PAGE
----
The actual preparation of the food fell to the kitcheness, although she probably did not do much of the cooking herself, but managed the kitchen staff, mainly seculars, who could be male or female. She reported to the cellaress, and must have worked closely with her.

The chambress was responsible for all the clothes and bedding of the nuns and the servants, which involved buying cloth, employing seamstresses to make it up into garments, sheets, and blankets, in some cases overseeing full cloth production – preparation of the raw wool, spinning, weaving, fulling and dyeing. It should be remembered that in many cases the religious institutions, like the great estates, tried as much as possible to be self-sufficient, so they would have had a supply of wool from their own sheep.

The duties of the chambress have lapsed in the modern world, when students provide their own clothes, and – as far as I know – none of the women’s colleges has ever had its own flock of sheep!

If the nuns fell ill, they were cared for by the infirmaress who would need to combine the skills of an apothecary and a physician. The infirmary was generally a separate building, to avoid spreading infection, and she would prepare her medicines in a still room.

Nowadays this is not a duty undertaken by one of the dons. Members of the college with minor illnesses are treated by the college nurse. Anything more serious falls to the NHS.

The poor who came to the nunnery for help would receive money, clothes, and food from the almoness, while guests of the nunnery (travellers or secular women who retired there), would be in the care of the hospitalless.

Colleges still support charities, and welcome (paying) guests when rooms are available.

Last, but by no means least, of the major officials in a medieval nunnery, was the mistress of the novices. She was responsible for teaching and training the novices, and also supervised their behaviour. Some girls were given to the nunnery as oblates (‘gifts to God’) at a very young age, others joined later, either because they had no marriage prospects, their families wanted to dispose of them, or they had a genuine vocation. If the nunnery had a school, the mistress of the novices was usually in charge of this as well.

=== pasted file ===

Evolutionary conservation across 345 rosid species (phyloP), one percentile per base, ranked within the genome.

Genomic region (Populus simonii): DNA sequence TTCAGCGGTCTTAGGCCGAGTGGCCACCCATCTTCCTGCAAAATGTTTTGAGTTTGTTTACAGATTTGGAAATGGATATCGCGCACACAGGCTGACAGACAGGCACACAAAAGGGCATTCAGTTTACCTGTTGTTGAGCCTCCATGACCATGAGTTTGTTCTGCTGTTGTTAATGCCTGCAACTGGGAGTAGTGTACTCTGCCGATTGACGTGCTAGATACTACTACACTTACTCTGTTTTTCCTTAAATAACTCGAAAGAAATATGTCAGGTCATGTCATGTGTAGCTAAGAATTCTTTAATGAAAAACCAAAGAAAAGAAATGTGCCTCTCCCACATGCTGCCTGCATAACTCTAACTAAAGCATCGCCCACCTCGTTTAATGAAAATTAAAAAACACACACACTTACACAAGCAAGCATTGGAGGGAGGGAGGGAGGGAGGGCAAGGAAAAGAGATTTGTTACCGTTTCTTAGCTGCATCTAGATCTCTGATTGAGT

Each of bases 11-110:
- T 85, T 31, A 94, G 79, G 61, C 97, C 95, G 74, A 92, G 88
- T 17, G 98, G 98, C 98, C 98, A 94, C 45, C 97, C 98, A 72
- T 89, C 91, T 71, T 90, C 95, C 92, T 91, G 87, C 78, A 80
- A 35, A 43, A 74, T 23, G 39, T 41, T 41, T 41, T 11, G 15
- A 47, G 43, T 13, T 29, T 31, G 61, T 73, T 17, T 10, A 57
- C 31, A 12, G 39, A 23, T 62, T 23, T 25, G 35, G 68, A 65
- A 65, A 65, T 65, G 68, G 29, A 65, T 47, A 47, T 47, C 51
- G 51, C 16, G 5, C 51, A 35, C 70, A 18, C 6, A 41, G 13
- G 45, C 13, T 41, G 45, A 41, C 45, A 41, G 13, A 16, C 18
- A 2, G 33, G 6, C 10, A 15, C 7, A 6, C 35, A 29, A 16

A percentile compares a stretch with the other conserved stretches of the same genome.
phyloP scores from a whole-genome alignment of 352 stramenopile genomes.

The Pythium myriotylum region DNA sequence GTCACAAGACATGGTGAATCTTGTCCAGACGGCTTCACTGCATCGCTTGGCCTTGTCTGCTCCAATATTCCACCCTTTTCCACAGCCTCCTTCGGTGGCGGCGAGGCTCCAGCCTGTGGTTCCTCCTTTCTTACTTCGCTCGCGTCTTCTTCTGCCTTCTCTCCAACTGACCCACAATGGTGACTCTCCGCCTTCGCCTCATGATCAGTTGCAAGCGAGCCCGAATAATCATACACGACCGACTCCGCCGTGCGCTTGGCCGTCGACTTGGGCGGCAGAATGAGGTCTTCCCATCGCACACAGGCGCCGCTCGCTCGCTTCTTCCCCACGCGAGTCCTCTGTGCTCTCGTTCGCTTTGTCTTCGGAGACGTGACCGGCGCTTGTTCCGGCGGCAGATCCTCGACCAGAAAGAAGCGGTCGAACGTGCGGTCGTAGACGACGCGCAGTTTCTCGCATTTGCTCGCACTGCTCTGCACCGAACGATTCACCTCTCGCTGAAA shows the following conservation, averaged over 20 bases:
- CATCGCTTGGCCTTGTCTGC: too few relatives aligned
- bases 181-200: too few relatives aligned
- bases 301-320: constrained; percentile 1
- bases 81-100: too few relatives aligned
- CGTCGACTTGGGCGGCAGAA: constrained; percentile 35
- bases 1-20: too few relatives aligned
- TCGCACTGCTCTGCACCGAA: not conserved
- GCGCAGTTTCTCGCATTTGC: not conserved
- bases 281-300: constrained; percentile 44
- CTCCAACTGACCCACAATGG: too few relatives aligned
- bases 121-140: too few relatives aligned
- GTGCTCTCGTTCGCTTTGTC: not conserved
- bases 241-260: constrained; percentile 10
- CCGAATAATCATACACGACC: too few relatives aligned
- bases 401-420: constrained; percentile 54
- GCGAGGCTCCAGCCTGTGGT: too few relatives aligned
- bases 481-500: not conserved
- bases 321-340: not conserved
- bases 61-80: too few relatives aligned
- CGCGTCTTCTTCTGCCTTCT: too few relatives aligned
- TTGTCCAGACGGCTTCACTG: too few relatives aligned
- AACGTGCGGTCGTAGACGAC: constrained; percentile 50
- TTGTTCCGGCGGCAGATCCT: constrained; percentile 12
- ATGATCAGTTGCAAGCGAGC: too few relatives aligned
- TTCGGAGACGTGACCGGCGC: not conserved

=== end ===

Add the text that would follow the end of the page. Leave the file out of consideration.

Clearly all the dons in a college, apart from those with a pure research appointment, fulfil the functions of the mistress of the novices, teaching the students, while some have a particular responsibility for behaviour and discipline, generally the dean.

A medieval nunnery also employed a great many other people. The steward tended to be an honorary position, often held by a nobleman, more like a patron than the usual idea of a medieval steward. Colleges now often have a ‘visitor’, a similar honorary position, held by some distinguished individual.

Nuns could conduct services, but could neither hear confession nor administer the sacraments, therefore they had a chaplain, generally with his own lodgings within the enclave but outside the nuns’ quarters.

The most important lay officer was the bailiff, who rode around the many properties of the nunnery (which might be scattered) collecting the rents. He might also be in charge of fetching supplies, if these needed to be purchased some distance away.

As well as household maids, and personal maids for some of the senior nuns, there would be a large domestic staff, both men and women: cook and kitchen servants, brewer, maltster, baker, laundress, dairy woman (to milk the cows and make butter and cheese) and grooms to look after the stable. The home farm employed the usual workers: ploughmen, cowherd, oxherd, swineherd, shepherd, carters, farm labourers, and (at harvest and other busy times) casual labourers.

Certain essential craftsmen might also be employed or hired from the nearest village – blacksmith, wheelwright, thatcher, carpenter, mason, and others.

The modern college is spared the need for many of these people, but will still buy in the services of those like builders as the need arises, just as the medieval nunnery did.

What I find most striking is the skill and competence of the nuns who managed a medieval nunnery. These were complex organisations. The nuns needed to be able to read and write and keep accounts. The money management alone was demanding, especially when the income from rents or the produce of the home farm could fluctuate alarmingly. A number of obedientiaries have left behind comprehensive manuals of instruction for their successors on how to carry out their responsibilities.

I suppose the usual general idea we may have of a medieval nunnery is that it was a group of unworldly women, shut away from secular life and contact with the outside world, their lives devoted entirely to prayer. The truth could hardly be more different, although prayer was certainly important. As an alternative to being married off to some distasteful husband and forced to bear child after child, with all the desperate risks of death in childbirth, these women could lead a fulfilling life where they had real careers and responsibilities, beyond anything most of them would have experienced in the secular world. Those early dons in the women’s colleges, fighting for women’s rights to an education and a more fulfilling life, were – in a curious and ironic way – carrying on the work of those celibate and enclosed sisters in the medieval nunnery.